Call them Camorra, ’Ndrangheta or Mafia: All of these “honored societies” emerged from the dirty politics of Italian unification. Dickie’s (Italian Studies/Univ. College, London; Delizia! The Epic History of Italians and Their Food, 2007, etc.) absorbing history of the Italian mob makes The Godfather look like a fairy tale.
Three independent organizations were born in the prisons of Southern Italy in the 19th century, and daily life among the prisoners served as the root of the societies, which were based on omertà—submission and a code of silence. The Camorra of Naples was a well-known, flashy group, while the Cosa Nostra, or Mafia, of Sicily proved to be much more mysterious. ’Ndragheta, the latecomer, sprang fully formed from Calabrian prisons, and they controlled illegal tobacco and protection, followed by post–World War II construction, kidnapping and their biggest prize, heroin. Even up until the mid-1980s, officials denied that there was one organization; it was just the Sicilian way of settling things outside of official channels. As the author writes, it wasn’t just lawless; it was a research institute for perfecting criminal business models. Dickie’s knowledge of the structure and procedures comes from years of research and a “slobland of documents and testimonies.” The control of politics through intimidation, gifts and murder ensured that laws would be accommodating, and trials would often be thrown out due to lack of evidence. One particular boss spent his entire adult life running his organization from prison. The author doesn’t even try to cover the American branches of these societies; Southern Italy is more than enough for one book, and it’s a riveting one at that. The bestiality of their vengeful bombings, murders and mutilations makes for difficult reading, but it’s the reality of the institution.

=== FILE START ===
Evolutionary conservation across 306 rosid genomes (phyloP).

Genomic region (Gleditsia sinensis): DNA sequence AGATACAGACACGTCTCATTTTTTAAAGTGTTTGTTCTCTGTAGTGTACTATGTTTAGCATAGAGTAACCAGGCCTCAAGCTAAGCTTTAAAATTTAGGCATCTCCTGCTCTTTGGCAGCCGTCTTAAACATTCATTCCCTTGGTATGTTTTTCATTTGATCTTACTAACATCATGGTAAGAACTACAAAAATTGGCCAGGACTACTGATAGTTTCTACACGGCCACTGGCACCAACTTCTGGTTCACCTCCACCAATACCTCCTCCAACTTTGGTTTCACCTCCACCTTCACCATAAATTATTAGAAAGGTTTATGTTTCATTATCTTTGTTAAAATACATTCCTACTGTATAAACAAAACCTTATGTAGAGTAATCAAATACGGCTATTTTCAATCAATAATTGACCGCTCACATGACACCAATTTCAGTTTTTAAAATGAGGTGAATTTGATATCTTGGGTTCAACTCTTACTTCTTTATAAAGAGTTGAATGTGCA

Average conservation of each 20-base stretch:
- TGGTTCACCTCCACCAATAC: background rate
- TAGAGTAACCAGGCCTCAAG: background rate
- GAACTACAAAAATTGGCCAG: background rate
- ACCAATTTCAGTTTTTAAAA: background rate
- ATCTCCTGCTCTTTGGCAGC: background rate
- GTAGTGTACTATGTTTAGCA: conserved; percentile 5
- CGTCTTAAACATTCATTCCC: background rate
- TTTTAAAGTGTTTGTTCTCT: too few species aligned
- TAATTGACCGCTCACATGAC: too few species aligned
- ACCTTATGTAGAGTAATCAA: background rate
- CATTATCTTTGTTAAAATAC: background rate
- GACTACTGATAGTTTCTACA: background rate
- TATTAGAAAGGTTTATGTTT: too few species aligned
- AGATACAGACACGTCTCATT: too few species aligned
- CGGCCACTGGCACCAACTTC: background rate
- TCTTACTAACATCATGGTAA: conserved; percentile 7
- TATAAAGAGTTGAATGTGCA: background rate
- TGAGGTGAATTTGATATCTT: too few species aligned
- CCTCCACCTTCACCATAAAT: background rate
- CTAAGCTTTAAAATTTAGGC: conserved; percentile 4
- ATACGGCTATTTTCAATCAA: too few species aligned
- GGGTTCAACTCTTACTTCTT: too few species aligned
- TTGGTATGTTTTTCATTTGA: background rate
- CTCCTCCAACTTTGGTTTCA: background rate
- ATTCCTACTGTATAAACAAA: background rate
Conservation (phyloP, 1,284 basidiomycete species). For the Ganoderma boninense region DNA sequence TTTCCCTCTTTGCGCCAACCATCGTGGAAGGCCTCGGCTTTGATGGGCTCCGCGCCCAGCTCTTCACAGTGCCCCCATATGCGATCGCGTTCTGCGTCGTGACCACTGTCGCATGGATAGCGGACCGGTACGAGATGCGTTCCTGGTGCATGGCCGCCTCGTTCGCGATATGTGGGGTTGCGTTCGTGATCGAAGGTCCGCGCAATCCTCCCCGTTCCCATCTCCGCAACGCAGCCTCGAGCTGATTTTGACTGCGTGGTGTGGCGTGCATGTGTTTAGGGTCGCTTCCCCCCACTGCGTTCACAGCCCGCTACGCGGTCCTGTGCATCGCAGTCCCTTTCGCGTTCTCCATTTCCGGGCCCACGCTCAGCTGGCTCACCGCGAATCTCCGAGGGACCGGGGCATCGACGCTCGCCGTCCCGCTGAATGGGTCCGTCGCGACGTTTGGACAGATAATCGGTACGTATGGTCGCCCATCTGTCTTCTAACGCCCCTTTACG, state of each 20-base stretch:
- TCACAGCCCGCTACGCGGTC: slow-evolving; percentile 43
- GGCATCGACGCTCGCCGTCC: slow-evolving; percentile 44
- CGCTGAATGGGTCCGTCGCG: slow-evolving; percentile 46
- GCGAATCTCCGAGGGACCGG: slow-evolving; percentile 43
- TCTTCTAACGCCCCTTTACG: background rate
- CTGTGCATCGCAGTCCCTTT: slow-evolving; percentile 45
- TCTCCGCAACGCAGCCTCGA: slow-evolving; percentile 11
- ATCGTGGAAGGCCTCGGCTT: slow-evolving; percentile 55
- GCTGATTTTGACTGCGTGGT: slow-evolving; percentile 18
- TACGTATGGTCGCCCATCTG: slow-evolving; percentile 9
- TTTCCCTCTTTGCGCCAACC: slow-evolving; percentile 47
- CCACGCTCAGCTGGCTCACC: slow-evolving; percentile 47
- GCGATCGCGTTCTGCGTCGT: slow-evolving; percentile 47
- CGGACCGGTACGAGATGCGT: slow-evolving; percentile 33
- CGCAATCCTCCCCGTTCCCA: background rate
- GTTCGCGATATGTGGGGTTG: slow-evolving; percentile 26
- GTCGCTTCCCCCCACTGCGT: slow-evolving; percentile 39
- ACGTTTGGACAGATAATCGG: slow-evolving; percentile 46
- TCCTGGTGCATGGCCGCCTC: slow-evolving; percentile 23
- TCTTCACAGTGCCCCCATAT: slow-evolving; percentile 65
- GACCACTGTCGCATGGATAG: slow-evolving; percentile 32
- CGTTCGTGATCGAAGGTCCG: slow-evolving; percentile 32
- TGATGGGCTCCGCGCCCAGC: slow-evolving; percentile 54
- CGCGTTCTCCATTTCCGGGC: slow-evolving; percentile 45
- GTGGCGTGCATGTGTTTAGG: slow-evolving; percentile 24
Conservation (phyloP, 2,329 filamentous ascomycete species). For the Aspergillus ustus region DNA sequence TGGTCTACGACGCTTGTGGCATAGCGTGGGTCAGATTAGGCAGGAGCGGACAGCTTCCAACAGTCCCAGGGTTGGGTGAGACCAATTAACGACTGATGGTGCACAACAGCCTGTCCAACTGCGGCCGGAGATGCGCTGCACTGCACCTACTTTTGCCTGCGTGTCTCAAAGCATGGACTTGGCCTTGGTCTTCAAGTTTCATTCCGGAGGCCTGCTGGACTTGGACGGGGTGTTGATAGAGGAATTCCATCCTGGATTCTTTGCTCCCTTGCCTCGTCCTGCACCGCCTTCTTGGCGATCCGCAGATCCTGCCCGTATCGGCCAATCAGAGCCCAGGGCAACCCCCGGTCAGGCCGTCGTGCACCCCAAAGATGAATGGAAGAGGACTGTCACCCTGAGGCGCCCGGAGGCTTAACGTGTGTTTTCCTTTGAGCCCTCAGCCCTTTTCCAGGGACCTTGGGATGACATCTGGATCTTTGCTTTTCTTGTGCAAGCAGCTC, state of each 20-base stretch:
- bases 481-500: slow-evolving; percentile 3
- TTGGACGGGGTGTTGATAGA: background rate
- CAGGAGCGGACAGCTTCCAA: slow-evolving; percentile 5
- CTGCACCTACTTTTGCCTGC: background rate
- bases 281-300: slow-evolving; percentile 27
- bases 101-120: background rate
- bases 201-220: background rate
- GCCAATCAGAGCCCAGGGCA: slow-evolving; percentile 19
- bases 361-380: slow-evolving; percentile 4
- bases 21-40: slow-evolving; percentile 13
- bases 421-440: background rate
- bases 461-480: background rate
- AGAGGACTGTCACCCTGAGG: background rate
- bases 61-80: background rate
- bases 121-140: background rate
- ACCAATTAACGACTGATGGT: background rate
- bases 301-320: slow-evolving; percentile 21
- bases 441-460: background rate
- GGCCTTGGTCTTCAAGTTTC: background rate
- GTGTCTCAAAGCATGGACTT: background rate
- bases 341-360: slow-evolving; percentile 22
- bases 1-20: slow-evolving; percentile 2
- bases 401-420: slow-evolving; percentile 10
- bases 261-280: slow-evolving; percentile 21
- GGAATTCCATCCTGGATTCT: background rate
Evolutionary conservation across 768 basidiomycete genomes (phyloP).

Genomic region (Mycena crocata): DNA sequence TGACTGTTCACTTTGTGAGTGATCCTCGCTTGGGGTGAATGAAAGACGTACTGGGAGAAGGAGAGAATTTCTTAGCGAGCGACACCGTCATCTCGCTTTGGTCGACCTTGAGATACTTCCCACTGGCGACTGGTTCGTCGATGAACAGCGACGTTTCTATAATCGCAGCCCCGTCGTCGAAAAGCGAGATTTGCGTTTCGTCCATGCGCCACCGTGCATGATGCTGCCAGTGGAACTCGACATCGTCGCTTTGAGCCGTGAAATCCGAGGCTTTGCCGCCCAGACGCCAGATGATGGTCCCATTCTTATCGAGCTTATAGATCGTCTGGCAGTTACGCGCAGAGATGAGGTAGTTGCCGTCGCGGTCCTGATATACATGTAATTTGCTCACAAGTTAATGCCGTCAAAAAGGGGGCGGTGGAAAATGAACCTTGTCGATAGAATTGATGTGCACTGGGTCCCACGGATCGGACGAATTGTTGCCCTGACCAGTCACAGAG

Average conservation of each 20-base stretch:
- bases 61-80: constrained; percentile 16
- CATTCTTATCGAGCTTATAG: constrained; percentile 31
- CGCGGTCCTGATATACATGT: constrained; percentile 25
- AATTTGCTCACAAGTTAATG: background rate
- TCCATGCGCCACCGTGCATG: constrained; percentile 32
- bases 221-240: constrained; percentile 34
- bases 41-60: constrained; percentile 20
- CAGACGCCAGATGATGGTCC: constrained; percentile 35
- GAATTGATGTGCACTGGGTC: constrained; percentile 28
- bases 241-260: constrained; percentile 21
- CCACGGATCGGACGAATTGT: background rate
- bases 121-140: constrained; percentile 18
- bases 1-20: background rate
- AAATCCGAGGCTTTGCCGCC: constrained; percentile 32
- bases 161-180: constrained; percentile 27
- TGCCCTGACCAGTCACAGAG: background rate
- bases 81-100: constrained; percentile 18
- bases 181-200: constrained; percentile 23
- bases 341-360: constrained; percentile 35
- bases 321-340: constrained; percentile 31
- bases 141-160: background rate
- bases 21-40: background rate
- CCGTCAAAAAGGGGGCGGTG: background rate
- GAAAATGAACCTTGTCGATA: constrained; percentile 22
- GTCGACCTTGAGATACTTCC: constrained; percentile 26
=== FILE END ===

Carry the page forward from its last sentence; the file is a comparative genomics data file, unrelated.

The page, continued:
These “men of honor” and “lads with attitude” created their own myths. Until Dickie’s revelatory book, most believed them.